- July 12, 2012
Marcinkievicius: Poles and Lithuanian people see danger where there is no one
The situation of Polish minority in Lithuania is not internal affair of Lithuania anymore said Tomas Marcinkievicius, the chairman of Young Lithuanian People Association in Poland to “ELTA” agency.
In Marcinkevicius opinion being Lithuanian in Lithuania and being Lithuanian in Poland is considered differently. “In Poland I am Lithuanian but in Lithuania I am considered as Pole. I’m not saying that this is insulting. I do understand that I am not like Lithuanian people born and raised in Lithuania but there is no understanding in Lithuania for numerous Lithuanian people living all around the world and there is no understanding that we are all different” – explained the chairman. “We are not like Lithuanian people in Lithuania but it does not mean that we are better or worse. We are just different. We speak with different accent and we used to watch different cartoons when we were children” – added Marcinkevicius.
Marcinkevicius pointed out that relations with average Poles are ordinary. Sometimes the quarrel with authorities may occur. “We live in peace with local Poles. Of course conflicts or quarrels sometimes occur. But it can happen anywhere. Everything goes well with ordinary Poles, it is worse with local authority. I think that sometimes they would like to hide us. But we got used to it for all these years. We should fight for our rights” – announced the Lithuanian from Punsk.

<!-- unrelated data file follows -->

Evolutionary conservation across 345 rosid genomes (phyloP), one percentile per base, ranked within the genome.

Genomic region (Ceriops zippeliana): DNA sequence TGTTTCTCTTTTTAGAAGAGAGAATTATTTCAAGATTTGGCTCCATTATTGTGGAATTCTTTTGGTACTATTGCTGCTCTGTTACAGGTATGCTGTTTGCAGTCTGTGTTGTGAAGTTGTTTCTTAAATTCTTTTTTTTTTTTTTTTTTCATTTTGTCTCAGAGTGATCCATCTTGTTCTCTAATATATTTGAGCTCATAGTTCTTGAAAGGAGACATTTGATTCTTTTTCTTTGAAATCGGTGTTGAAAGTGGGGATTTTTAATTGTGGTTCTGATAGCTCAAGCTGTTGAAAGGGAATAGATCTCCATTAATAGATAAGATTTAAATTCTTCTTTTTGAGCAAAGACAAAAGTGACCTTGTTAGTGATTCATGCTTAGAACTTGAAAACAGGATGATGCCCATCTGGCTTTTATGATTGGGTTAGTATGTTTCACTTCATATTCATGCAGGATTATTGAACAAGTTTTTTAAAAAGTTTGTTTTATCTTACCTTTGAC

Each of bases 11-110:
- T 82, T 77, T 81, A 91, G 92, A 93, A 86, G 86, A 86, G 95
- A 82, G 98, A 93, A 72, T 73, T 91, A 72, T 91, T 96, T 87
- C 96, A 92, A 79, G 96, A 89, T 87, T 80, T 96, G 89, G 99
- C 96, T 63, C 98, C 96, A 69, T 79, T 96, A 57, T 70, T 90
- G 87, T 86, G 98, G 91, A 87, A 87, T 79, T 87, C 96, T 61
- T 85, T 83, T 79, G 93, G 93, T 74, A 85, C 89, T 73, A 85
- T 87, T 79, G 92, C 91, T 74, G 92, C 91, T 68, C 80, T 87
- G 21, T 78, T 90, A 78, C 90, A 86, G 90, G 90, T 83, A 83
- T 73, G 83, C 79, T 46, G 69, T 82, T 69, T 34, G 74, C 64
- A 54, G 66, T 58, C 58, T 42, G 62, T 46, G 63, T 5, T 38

In the chairman of Association opinion the extreme nationalism in Poland is not popular and Poles and Lithuanian people have one common trait. “This extreme nationalism is not popular in Poland and the threat is minimal. There’s no point in discussing the problem. I think that situation is similar in Lithuania” – informed Marcinkevicius. Lithuanian people and Poles have one common trait: we have hang-ups and we see danger when there is no one – said Marcinkevicius.
The issue of names spelling was solved a long time ago. “In Poland everything is easier. If there are people in town who want bilingual names and signs they will have it. Everyone can write its name in his own language if the alphabet is Latin” – said Tomas Marcinkevicius.
In his opinion as Polish Lithuanian there is no political will to find solution of Polish minorities problems. “We should try to understand that the problem is political first of all. It is not internal affair of Lithuania anymore. In Poland this problem is observed if we like it or not” – stated Marcinkevicius.
He also pointed out that Lithuanian people in Poland are loyal citizens but attitude of Poles in Lithuania is a little bit different. “Talking about minorities I would like to point out that Lithuanian people in Poland, although they are Lithuanian people they consider themselves as Polish citizens” – explained Marcinkevicius. They don’t have any political party, they vote for Polish politicians.
The situation in Lithuania is different. “We have a feeling that society is divided: Poles do not feel citizens of Lithuania and Lithuanian people consider Poles as not full members of society. Such situation is bad and harmful – said Marcinkevicius.
Tłumaczenie Dorota Szewczyk-Madejewska w ramach praktyk w Europejskiej Fundacji Praw Człowieka, www.efhr.eu. Translated by Dorota Szewczyk-Madejewska within the framework of a traineeship programme of the European Foundation of Human Rights, www.efhr.eu.